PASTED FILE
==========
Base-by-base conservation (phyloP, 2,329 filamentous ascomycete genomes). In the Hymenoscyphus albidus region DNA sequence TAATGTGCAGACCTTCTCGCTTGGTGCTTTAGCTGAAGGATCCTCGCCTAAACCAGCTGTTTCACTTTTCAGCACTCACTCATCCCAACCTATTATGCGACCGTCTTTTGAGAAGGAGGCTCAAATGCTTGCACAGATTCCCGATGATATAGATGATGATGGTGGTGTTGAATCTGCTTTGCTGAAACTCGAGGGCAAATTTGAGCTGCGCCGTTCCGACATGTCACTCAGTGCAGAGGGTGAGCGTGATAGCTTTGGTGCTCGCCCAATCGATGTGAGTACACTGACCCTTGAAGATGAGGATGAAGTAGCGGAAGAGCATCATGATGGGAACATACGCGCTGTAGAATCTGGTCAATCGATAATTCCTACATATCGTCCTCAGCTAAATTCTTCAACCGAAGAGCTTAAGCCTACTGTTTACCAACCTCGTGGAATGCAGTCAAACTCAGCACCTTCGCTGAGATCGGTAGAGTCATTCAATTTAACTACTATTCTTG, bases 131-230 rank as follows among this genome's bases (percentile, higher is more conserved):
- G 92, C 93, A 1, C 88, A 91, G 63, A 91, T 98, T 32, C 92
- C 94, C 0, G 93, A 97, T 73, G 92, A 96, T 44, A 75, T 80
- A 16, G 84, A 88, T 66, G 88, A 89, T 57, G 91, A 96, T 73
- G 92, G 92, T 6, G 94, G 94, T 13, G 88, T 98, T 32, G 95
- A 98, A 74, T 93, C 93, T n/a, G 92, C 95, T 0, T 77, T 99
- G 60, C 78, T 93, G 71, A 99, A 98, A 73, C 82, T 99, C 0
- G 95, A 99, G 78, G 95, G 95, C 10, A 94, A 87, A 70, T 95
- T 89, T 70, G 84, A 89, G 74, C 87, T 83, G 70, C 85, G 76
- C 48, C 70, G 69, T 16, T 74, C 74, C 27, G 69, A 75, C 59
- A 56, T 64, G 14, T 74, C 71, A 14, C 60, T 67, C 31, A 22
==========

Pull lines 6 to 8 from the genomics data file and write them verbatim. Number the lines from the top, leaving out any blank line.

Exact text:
- A 98, A 74, T 93, C 93, T n/a, G 92, C 95, T 0, T 77, T 99
- G 60, C 78, T 93, G 71, A 99, A 98, A 73, C 82, T 99, C 0
- G 95, A 99, G 78, G 95, G 95, C 10, A 94, A 87, A 70, T 95